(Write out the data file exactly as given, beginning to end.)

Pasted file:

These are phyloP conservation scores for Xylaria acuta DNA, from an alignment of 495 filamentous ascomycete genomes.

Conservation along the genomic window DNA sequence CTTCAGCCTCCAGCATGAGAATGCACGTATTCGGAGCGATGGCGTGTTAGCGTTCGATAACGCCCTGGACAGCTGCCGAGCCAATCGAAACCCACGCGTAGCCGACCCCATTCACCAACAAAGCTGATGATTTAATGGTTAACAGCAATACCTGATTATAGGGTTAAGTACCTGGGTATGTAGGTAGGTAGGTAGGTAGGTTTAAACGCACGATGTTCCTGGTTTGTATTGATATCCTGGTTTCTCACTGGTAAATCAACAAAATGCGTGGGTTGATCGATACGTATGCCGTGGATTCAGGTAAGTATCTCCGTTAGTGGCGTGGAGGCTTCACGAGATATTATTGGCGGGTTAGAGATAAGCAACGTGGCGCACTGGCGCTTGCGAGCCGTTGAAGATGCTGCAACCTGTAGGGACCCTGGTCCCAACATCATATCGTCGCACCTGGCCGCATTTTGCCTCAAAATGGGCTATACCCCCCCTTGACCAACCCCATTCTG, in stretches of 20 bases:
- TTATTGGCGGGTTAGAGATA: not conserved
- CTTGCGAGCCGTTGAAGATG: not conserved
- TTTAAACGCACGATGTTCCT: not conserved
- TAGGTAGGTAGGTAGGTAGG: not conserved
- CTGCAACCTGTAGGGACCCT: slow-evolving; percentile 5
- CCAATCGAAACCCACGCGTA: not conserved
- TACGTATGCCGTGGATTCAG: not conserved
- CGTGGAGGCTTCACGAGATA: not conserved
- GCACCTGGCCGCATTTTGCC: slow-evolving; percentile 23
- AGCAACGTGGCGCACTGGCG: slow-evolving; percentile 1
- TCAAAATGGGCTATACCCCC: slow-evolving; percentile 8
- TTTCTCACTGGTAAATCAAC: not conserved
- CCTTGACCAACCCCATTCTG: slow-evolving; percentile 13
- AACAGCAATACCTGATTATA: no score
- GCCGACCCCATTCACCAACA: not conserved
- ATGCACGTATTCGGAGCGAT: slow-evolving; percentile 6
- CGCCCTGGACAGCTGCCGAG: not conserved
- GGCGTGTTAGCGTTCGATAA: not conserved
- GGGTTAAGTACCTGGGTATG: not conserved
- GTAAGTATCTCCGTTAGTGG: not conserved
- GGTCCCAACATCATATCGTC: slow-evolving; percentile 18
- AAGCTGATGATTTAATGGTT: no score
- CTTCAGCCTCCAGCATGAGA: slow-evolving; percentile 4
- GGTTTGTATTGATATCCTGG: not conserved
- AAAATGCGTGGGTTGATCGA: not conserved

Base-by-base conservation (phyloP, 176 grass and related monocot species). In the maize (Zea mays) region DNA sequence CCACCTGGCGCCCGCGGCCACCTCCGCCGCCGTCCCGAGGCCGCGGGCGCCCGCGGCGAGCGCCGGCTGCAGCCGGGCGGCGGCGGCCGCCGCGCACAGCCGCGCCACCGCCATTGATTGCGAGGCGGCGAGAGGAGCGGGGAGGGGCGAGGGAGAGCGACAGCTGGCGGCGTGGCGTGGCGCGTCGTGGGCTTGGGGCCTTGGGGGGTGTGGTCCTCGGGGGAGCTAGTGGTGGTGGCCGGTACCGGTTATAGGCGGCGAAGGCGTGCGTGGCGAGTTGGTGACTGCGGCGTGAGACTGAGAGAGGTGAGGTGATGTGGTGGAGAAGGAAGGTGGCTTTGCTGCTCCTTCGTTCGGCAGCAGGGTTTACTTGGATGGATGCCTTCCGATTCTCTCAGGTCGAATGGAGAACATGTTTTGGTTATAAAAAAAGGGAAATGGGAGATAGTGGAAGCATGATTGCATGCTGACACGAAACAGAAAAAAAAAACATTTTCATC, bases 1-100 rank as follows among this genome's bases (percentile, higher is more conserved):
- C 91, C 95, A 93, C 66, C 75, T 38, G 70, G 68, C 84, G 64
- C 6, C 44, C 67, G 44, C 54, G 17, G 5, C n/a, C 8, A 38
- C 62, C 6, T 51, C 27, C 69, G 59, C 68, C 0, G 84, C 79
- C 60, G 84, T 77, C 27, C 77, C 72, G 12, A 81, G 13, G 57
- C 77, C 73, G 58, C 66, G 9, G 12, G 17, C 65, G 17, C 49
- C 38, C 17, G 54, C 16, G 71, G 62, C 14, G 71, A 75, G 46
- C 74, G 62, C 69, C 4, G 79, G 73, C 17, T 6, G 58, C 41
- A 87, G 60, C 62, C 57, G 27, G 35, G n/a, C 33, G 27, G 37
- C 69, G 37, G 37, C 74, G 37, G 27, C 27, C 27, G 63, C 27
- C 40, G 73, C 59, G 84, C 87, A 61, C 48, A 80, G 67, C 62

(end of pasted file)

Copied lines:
These are phyloP conservation scores for Xylaria acuta DNA, from an alignment of 495 filamentous ascomycete genomes.

Conservation along the genomic window DNA sequence CTTCAGCCTCCAGCATGAGAATGCACGTATTCGGAGCGATGGCGTGTTAGCGTTCGATAACGCCCTGGACAGCTGCCGAGCCAATCGAAACCCACGCGTAGCCGACCCCATTCACCAACAAAGCTGATGATTTAATGGTTAACAGCAATACCTGATTATAGGGTTAAGTACCTGGGTATGTAGGTAGGTAGGTAGGTAGGTTTAAACGCACGATGTTCCTGGTTTGTATTGATATCCTGGTTTCTCACTGGTAAATCAACAAAATGCGTGGGTTGATCGATACGTATGCCGTGGATTCAGGTAAGTATCTCCGTTAGTGGCGTGGAGGCTTCACGAGATATTATTGGCGGGTTAGAGATAAGCAACGTGGCGCACTGGCGCTTGCGAGCCGTTGAAGATGCTGCAACCTGTAGGGACCCTGGTCCCAACATCATATCGTCGCACCTGGCCGCATTTTGCCTCAAAATGGGCTATACCCCCCCTTGACCAACCCCATTCTG, in stretches of 20 bases:
- TTATTGGCGGGTTAGAGATA: not conserved
- CTTGCGAGCCGTTGAAGATG: not conserved
- TTTAAACGCACGATGTTCCT: not conserved
- TAGGTAGGTAGGTAGGTAGG: not conserved
- CTGCAACCTGTAGGGACCCT: slow-evolving; percentile 5
- CCAATCGAAACCCACGCGTA: not conserved
- TACGTATGCCGTGGATTCAG: not conserved
- CGTGGAGGCTTCACGAGATA: not conserved
- GCACCTGGCCGCATTTTGCC: slow-evolving; percentile 23
- AGCAACGTGGCGCACTGGCG: slow-evolving; percentile 1
- TCAAAATGGGCTATACCCCC: slow-evolving; percentile 8
- TTTCTCACTGGTAAATCAAC: not conserved
- CCTTGACCAACCCCATTCTG: slow-evolving; percentile 13
- AACAGCAATACCTGATTATA: no score
- GCCGACCCCATTCACCAACA: not conserved
- ATGCACGTATTCGGAGCGAT: slow-evolving; percentile 6
- CGCCCTGGACAGCTGCCGAG: not conserved
- GGCGTGTTAGCGTTCGATAA: not conserved
- GGGTTAAGTACCTGGGTATG: not conserved
- GTAAGTATCTCCGTTAGTGG: not conserved
- GGTCCCAACATCATATCGTC: slow-evolving; percentile 18
- AAGCTGATGATTTAATGGTT: no score
- CTTCAGCCTCCAGCATGAGA: slow-evolving; percentile 4
- GGTTTGTATTGATATCCTGG: not conserved
- AAAATGCGTGGGTTGATCGA: not conserved

Base-by-base conservation (phyloP, 176 grass and related monocot species). In the maize (Zea mays) region DNA sequence CCACCTGGCGCCCGCGGCCACCTCCGCCGCCGTCCCGAGGCCGCGGGCGCCCGCGGCGAGCGCCGGCTGCAGCCGGGCGGCGGCGGCCGCCGCGCACAGCCGCGCCACCGCCATTGATTGCGAGGCGGCGAGAGGAGCGGGGAGGGGCGAGGGAGAGCGACAGCTGGCGGCGTGGCGTGGCGCGTCGTGGGCTTGGGGCCTTGGGGGGTGTGGTCCTCGGGGGAGCTAGTGGTGGTGGCCGGTACCGGTTATAGGCGGCGAAGGCGTGCGTGGCGAGTTGGTGACTGCGGCGTGAGACTGAGAGAGGTGAGGTGATGTGGTGGAGAAGGAAGGTGGCTTTGCTGCTCCTTCGTTCGGCAGCAGGGTTTACTTGGATGGATGCCTTCCGATTCTCTCAGGTCGAATGGAGAACATGTTTTGGTTATAAAAAAAGGGAAATGGGAGATAGTGGAAGCATGATTGCATGCTGACACGAAACAGAAAAAAAAAACATTTTCATC, bases 1-100 rank as follows among this genome's bases (percentile, higher is more conserved):
- C 91, C 95, A 93, C 66, C 75, T 38, G 70, G 68, C 84, G 64
- C 6, C 44, C 67, G 44, C 54, G 17, G 5, C n/a, C 8, A 38
- C 62, C 6, T 51, C 27, C 69, G 59, C 68, C 0, G 84, C 79
- C 60, G 84, T 77, C 27, C 77, C 72, G 12, A 81, G 13, G 57
- C 77, C 73, G 58, C 66, G 9, G 12, G 17, C 65, G 17, C 49
- C 38, C 17, G 54, C 16, G 71, G 62, C 14, G 71, A 75, G 46
- C 74, G 62, C 69, C 4, G 79, G 73, C 17, T 6, G 58, C 41
- A 87, G 60, C 62, C 57, G 27, G 35, G n/a, C 33, G 27, G 37
- C 69, G 37, G 37, C 74, G 37, G 27, C 27, C 27, G 63, C 27
- C 40, G 73, C 59, G 84, C 87, A 61, C 48, A 80, G 67, C 62